My Day by Eleanor Roosevelt

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HYDE PARK—On Friday morning Mr. and Mrs. Joseph Lash, their son Jonathan, Dr. David Gurewitsch and I all left in Mr. Lash's car for Putney School, near Putney, Vermont. I had never been to this school before, but it was started many years ago by Mrs. Hinton. Many of my friends' children have gone there and I have heard much about it, so that I was happy to go up and give the commencement address.

No one had told me, however, how beautiful the location of the school is, perched on top of a high hill with wonderful rolling country all around it, and woods and fields stretching for miles. They own a good deal of land and the campus is widely scattered, which gives the youngsters a lot of walking to do in what must be very severe winter weather. But no one seems to mind and it is probably good for the young.

The idea behind this school was that children should be educated not only academically, but that their whole personality should be developed as much as possible. This could only be done if, along with the best of academic teaching, opportunities for work jobs of every kind could surround the children. Some of them work on the farm, some in the woodworking shops or in ceramics or in setting up radios. There is metal work of all kinds, jewelry work, good laboratories, a fine library, and they are given many opportunities to work in the arts, drama, dancing, cooking, sewing and, above all, music. I have rarely heard more beautiful music, by children of their ages, than we had at the commencement exercises. One symphony was even conducted by one of the boys in the graduating class. There is certainly a great opportunity for young people in these surroundings and a very free atmosphere in which discussions and differing points of view can well be developed. Nearly all of the young graduates will go on to college and then, one hopes, all of them will make a real contribution to the life of their country.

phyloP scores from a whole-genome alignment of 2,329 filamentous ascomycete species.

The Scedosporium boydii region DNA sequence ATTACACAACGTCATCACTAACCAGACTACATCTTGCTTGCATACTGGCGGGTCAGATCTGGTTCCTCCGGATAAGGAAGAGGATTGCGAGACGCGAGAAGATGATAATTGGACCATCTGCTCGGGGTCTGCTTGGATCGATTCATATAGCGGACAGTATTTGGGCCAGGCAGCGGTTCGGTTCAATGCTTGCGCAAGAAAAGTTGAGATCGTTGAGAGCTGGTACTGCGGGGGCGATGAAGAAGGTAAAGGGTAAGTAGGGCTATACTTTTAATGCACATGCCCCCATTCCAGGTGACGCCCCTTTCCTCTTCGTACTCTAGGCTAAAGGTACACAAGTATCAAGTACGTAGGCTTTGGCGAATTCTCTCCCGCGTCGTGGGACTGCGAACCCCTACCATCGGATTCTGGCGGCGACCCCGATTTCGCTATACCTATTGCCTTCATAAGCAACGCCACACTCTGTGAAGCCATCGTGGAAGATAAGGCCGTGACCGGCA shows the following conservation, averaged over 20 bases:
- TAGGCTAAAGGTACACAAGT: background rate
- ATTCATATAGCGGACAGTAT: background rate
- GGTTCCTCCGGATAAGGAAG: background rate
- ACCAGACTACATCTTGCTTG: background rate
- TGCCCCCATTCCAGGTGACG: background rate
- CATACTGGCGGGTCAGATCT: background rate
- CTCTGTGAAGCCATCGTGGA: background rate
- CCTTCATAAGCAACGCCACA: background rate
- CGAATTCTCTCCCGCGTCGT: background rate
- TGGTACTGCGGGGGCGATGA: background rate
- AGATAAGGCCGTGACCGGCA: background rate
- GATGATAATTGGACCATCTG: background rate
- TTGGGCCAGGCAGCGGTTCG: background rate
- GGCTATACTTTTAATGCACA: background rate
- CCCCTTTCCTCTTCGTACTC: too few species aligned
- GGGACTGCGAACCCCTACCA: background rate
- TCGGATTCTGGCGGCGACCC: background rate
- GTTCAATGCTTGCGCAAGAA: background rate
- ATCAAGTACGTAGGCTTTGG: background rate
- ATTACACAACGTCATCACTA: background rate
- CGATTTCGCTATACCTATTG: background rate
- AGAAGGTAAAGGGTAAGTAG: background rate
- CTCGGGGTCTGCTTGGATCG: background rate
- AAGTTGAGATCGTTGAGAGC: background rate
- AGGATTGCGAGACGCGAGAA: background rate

The other day I was given a delightful book by a young author named Reese Wolfe. Entitled "When the Credit's Low, Order Champagne," it is a fantastic and amusing story. I think almost anyone will enjoy it, and it will not take long to read.

I also had the pleasure the other morning of seeing a motion picture, scheduled to come out some time this summer, called "Storm Center." Daniel Taradash and Julian Blaustein made the picture in the belief that "the screen could not stand aside from the major issues of our times and that through a personal story could illuminate them for millions of Americans." I hope this picture will be widely seen. Something similar could so easily happen in almost any American community—the misunderstandings, the exaggerated fears, the lack of real belief in the principles that underlie our democracy all come out in this story. It is acted by Bette Davis, supported by Brian Keith, Kim Hunter and Paul Kelly. A host of others are in the cast, all doing a very good job.

E.R.
TMs, AERP, FDRL